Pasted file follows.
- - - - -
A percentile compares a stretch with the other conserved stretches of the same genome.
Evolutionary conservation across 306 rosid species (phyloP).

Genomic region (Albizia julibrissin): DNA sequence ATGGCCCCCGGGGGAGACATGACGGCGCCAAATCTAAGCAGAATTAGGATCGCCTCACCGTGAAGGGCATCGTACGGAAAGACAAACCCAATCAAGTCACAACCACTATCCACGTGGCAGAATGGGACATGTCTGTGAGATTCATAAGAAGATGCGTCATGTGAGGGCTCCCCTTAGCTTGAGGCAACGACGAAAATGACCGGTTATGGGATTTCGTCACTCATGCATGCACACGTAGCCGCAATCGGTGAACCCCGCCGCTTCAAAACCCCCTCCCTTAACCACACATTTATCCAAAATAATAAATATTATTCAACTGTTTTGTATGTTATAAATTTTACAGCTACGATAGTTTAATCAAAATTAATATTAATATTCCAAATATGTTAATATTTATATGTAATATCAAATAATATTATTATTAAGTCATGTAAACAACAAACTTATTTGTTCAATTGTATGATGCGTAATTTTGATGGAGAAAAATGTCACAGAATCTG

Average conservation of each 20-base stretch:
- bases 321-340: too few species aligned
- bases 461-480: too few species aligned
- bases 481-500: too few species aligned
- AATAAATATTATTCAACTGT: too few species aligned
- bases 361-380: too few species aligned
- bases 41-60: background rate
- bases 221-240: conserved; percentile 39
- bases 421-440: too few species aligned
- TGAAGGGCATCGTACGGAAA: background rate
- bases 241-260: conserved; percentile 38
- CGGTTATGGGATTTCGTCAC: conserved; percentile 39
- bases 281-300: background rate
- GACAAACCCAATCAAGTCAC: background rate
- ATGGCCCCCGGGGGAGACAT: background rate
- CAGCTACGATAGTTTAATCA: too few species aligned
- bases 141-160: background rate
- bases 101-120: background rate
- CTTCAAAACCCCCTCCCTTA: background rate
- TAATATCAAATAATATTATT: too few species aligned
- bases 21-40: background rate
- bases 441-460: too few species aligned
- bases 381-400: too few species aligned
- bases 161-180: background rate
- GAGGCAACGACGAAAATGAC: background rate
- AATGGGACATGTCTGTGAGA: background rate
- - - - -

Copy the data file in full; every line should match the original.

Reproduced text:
A percentile compares a stretch with the other conserved stretches of the same genome.
Evolutionary conservation across 306 rosid species (phyloP).

Genomic region (Albizia julibrissin): DNA sequence ATGGCCCCCGGGGGAGACATGACGGCGCCAAATCTAAGCAGAATTAGGATCGCCTCACCGTGAAGGGCATCGTACGGAAAGACAAACCCAATCAAGTCACAACCACTATCCACGTGGCAGAATGGGACATGTCTGTGAGATTCATAAGAAGATGCGTCATGTGAGGGCTCCCCTTAGCTTGAGGCAACGACGAAAATGACCGGTTATGGGATTTCGTCACTCATGCATGCACACGTAGCCGCAATCGGTGAACCCCGCCGCTTCAAAACCCCCTCCCTTAACCACACATTTATCCAAAATAATAAATATTATTCAACTGTTTTGTATGTTATAAATTTTACAGCTACGATAGTTTAATCAAAATTAATATTAATATTCCAAATATGTTAATATTTATATGTAATATCAAATAATATTATTATTAAGTCATGTAAACAACAAACTTATTTGTTCAATTGTATGATGCGTAATTTTGATGGAGAAAAATGTCACAGAATCTG

Average conservation of each 20-base stretch:
- bases 321-340: too few species aligned
- bases 461-480: too few species aligned
- bases 481-500: too few species aligned
- AATAAATATTATTCAACTGT: too few species aligned
- bases 361-380: too few species aligned
- bases 41-60: background rate
- bases 221-240: conserved; percentile 39
- bases 421-440: too few species aligned
- TGAAGGGCATCGTACGGAAA: background rate
- bases 241-260: conserved; percentile 38
- CGGTTATGGGATTTCGTCAC: conserved; percentile 39
- bases 281-300: background rate
- GACAAACCCAATCAAGTCAC: background rate
- ATGGCCCCCGGGGGAGACAT: background rate
- CAGCTACGATAGTTTAATCA: too few species aligned
- bases 141-160: background rate
- bases 101-120: background rate
- CTTCAAAACCCCCTCCCTTA: background rate
- TAATATCAAATAATATTATT: too few species aligned
- bases 21-40: background rate
- bases 441-460: too few species aligned
- bases 381-400: too few species aligned
- bases 161-180: background rate
- GAGGCAACGACGAAAATGAC: background rate
- AATGGGACATGTCTGTGAGA: background rate